Photo of Al-Masudi

2. Al-Masudi (896 - 956)

With an HPI of 71.56, Al-Masudi is the 2nd most famous Iraqi Writer.  His biography has been translated into 58 different languages.

al-Masʿūdī (full name Abū al-Ḥasan ʿAlī ibn al-Ḥusayn ibn ʿAlī al-Masʿūdī, أبو الحسن علي بن الحسين بن علي المسعودي), c. 896–956, was an Arab historian, geographer and traveler. He is sometimes referred to as the "Herodotus of the Arabs". A polymath and prolific author of over twenty works on theology, history (Islamic and universal), geography, natural science and philosophy, his celebrated magnum opus The Meadows of Gold (Murūj al-Dhahab) combines universal history with scientific geography, social commentary and biography.

Photo of Fuzûlî

3. Fuzûlî (1494 - 1556)

With an HPI of 69.87, Fuzûlî is the 3rd most famous Iraqi Writer.  His biography has been translated into 67 different languages.

Mahammad bin Suleyman (Classical Azerbaijani: محمد سليمان اوغلی Məhəmməd Süleyman oğlu), better known by his pen name Fuzuli (Azerbaijani: فضولی Füzuli; c. 1494 – 1556), was a 16th century poet, writer and thinker, who wrote in his native Azerbaijani, as well as Arabic and Persian languages. Considered one of the greatest contributors to the divan tradition of Azerbaijani literature, Fuzuli in fact wrote his collected poems (divan) in all three languages. He is also regarded as one of the greatest Ottoman lyrical poets with knowledge of both the Ottoman and Chagatai Turkic literary traditions, as well as mathematics and astronomy.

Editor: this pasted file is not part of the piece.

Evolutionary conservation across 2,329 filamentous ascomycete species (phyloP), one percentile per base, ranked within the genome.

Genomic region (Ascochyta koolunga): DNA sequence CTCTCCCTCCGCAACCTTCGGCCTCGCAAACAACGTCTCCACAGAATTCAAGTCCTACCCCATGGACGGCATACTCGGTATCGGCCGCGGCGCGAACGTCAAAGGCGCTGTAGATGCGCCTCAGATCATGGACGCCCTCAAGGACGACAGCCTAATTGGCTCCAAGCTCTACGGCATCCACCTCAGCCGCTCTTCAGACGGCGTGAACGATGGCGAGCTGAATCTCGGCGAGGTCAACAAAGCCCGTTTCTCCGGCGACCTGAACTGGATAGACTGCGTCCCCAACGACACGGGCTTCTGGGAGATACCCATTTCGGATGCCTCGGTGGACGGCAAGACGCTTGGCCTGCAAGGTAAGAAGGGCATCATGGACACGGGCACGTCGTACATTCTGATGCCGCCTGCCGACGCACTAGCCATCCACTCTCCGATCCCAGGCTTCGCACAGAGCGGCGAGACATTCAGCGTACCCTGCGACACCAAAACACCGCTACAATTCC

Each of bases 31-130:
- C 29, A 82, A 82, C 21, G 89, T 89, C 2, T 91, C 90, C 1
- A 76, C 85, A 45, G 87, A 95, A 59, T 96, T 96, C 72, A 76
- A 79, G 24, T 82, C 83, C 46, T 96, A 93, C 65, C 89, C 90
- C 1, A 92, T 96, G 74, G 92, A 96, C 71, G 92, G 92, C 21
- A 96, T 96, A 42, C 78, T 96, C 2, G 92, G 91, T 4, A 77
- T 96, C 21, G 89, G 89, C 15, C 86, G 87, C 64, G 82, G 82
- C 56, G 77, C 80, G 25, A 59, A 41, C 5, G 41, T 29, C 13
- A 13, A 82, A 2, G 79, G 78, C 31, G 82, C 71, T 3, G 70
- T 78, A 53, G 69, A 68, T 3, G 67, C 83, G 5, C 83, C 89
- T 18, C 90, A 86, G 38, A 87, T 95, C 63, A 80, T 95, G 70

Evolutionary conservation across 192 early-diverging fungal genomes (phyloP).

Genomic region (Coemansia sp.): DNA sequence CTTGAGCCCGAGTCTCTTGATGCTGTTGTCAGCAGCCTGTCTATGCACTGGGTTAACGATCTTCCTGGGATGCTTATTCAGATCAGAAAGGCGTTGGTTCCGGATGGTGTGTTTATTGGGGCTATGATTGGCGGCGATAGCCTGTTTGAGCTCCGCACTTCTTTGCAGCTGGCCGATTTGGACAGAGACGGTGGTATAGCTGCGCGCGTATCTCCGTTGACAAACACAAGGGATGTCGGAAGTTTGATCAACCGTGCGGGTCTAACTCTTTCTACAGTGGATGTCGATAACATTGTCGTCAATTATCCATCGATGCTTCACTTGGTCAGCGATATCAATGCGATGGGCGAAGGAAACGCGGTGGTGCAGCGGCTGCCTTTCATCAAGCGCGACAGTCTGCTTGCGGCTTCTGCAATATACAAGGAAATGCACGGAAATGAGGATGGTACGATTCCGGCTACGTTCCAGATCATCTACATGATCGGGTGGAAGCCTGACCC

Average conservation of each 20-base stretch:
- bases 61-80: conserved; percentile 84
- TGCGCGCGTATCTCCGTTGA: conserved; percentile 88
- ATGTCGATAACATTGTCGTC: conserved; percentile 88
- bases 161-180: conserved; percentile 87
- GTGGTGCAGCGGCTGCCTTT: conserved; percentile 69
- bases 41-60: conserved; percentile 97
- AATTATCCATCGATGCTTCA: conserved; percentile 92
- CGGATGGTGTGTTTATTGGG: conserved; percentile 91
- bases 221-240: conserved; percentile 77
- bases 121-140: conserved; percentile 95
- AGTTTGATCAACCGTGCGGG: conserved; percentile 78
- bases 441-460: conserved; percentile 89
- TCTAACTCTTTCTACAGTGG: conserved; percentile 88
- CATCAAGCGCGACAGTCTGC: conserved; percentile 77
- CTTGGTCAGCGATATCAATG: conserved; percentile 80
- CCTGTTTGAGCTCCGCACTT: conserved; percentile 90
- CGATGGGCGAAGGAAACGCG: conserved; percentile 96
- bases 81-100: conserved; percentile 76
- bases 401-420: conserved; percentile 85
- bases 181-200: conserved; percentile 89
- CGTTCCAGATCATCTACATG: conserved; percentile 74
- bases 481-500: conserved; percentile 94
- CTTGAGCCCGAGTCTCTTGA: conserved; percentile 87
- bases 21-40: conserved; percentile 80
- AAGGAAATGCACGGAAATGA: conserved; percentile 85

Photo of Ahmad ibn Fadlan

4. Ahmad ibn Fadlan (900 - 960)

With an HPI of 68.70, Ahmad ibn Fadlan is the 4th most famous Iraqi Writer.  His biography has been translated into 51 different languages.

Aḥmad ibn Faḍlān ibn al-ʿAbbās ibn Rāšid ibn Ḥammād, (Arabic: أحمد بن فضلان بن العباس بن راشد بن حماد; c. 879–960) commonly known as Ahmad ibn Fadlan (or Ibn Foszlan in older European literature), was a 10th-century Muslim traveler, famous for his account of his travels as a member of an embassy of the Abbasid caliph, al-Muqtadir of Baghdad, to the king of the Volga Bulgars, known as his risāla ("account" or "journal").His account is most notable for providing a detailed description of the Volga Vikings, including eyewitness accounts of life as part of a trade caravan and witnessing a ship burial. He also notably described the lifestyle of the Oghuz turks while the Khazaria, Cumans, and Pechnegs were still around.Ibn Fadlan's detailed writings have been cited by numerous historians. They have also inspired entertainment works, including Michael Crichton's novel Eaters of the Dead and its film adaptation The 13th Warrior.

Photo of Enheduanna

5. Enheduanna (-2300 - -2300)

With an HPI of 67.00, Enheduanna is the 5th most famous Iraqi Writer.  Her biography has been translated into 50 different languages.